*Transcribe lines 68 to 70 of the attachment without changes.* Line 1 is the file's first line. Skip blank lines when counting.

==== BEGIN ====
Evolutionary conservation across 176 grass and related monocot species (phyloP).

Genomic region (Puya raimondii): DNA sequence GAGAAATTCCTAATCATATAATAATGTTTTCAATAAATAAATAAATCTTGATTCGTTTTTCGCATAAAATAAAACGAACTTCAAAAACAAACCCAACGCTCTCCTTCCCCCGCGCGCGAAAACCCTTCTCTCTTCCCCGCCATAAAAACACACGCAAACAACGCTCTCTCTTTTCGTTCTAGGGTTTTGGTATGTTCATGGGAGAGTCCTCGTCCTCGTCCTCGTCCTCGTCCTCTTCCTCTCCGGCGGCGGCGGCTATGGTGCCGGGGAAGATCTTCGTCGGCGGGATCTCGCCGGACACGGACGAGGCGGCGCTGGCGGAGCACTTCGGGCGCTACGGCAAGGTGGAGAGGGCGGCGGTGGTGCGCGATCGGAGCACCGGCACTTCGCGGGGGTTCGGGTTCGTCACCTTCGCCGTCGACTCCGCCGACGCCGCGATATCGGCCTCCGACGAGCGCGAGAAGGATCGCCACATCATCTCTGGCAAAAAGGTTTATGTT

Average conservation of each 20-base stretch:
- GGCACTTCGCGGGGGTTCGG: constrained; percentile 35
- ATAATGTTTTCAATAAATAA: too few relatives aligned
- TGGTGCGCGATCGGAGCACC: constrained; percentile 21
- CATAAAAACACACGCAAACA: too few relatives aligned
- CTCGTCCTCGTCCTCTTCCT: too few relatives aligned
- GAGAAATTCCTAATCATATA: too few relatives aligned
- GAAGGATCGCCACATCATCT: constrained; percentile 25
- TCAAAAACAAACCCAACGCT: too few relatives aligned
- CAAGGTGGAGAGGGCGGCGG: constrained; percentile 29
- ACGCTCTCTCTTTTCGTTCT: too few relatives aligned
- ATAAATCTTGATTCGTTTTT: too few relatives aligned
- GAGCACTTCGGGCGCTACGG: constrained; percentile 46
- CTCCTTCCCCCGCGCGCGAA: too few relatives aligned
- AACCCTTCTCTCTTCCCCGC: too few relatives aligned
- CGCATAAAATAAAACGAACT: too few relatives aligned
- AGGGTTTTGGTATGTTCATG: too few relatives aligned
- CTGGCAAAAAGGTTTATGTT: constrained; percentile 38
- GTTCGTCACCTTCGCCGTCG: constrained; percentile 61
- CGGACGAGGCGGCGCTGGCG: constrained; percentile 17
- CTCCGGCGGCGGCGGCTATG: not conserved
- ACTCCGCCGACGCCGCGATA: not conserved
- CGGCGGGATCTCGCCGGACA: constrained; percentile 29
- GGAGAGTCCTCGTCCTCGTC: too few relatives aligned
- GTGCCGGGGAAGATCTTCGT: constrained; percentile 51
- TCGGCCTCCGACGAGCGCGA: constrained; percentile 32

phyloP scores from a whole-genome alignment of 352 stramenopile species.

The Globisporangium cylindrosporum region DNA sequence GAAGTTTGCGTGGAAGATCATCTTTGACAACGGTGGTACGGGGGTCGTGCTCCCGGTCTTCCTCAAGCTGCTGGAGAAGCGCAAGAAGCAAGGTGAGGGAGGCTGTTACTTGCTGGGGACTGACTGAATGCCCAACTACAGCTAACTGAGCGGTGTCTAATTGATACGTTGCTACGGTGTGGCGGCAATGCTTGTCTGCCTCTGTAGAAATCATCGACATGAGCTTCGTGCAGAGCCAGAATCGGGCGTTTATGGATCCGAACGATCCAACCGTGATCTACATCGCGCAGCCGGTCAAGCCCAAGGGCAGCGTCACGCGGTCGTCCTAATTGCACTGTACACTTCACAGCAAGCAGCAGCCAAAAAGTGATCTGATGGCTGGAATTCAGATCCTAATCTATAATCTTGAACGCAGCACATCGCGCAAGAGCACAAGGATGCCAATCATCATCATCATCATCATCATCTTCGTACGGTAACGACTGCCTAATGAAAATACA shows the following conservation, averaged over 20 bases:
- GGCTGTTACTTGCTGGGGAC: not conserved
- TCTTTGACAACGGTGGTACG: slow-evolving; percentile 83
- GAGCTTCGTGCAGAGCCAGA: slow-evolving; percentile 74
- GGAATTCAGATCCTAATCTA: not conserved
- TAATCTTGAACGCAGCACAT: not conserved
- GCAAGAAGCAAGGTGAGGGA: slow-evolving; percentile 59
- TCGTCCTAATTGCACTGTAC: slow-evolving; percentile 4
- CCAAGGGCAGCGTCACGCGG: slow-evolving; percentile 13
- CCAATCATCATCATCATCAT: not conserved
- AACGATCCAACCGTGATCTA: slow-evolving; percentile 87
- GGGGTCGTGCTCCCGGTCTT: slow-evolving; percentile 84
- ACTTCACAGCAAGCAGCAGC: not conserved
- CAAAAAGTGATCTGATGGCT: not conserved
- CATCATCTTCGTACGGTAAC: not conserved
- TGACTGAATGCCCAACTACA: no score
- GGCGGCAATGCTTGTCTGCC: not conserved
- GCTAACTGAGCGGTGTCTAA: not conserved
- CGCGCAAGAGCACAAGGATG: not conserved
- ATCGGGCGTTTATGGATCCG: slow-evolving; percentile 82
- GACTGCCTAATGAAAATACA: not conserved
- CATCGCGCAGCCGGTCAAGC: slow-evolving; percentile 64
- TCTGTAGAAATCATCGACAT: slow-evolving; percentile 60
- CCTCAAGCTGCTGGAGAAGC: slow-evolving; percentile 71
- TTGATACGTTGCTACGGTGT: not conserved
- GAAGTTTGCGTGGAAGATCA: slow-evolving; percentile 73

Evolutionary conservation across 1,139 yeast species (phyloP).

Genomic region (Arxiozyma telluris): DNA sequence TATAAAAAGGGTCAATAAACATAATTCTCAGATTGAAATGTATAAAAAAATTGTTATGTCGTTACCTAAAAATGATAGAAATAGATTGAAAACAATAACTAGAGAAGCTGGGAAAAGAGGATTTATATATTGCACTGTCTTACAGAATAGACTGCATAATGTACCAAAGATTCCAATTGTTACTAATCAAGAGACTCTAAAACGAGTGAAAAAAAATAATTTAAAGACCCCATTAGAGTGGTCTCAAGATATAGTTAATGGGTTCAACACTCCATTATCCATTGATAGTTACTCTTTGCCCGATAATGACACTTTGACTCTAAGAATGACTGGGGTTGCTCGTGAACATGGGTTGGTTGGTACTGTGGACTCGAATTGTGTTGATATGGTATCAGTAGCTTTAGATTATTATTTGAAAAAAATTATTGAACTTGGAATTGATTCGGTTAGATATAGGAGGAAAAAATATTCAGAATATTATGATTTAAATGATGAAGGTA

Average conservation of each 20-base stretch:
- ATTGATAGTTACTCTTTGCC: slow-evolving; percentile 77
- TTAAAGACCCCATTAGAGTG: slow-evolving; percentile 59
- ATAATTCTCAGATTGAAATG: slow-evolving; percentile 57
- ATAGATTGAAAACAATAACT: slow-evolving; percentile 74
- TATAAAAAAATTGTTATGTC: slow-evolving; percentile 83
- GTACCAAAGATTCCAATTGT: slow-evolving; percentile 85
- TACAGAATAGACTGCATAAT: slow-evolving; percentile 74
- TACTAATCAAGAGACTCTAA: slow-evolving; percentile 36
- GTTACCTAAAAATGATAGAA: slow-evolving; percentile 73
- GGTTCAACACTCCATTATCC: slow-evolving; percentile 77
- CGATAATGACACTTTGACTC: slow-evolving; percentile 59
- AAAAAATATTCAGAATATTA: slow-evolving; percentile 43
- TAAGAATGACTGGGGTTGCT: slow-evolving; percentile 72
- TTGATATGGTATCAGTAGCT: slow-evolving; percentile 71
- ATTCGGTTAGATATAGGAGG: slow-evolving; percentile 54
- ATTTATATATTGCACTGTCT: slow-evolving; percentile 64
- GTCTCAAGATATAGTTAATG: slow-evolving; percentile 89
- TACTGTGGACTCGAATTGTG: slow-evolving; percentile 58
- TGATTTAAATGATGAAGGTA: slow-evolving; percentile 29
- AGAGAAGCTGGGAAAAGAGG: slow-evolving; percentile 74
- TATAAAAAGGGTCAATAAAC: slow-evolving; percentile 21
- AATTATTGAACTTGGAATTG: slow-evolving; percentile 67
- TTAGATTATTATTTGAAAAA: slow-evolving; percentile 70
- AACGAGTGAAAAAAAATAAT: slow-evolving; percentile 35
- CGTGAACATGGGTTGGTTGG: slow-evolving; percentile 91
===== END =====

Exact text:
- GGTTCAACACTCCATTATCC: slow-evolving; percentile 77
- CGATAATGACACTTTGACTC: slow-evolving; percentile 59
- AAAAAATATTCAGAATATTA: slow-evolving; percentile 43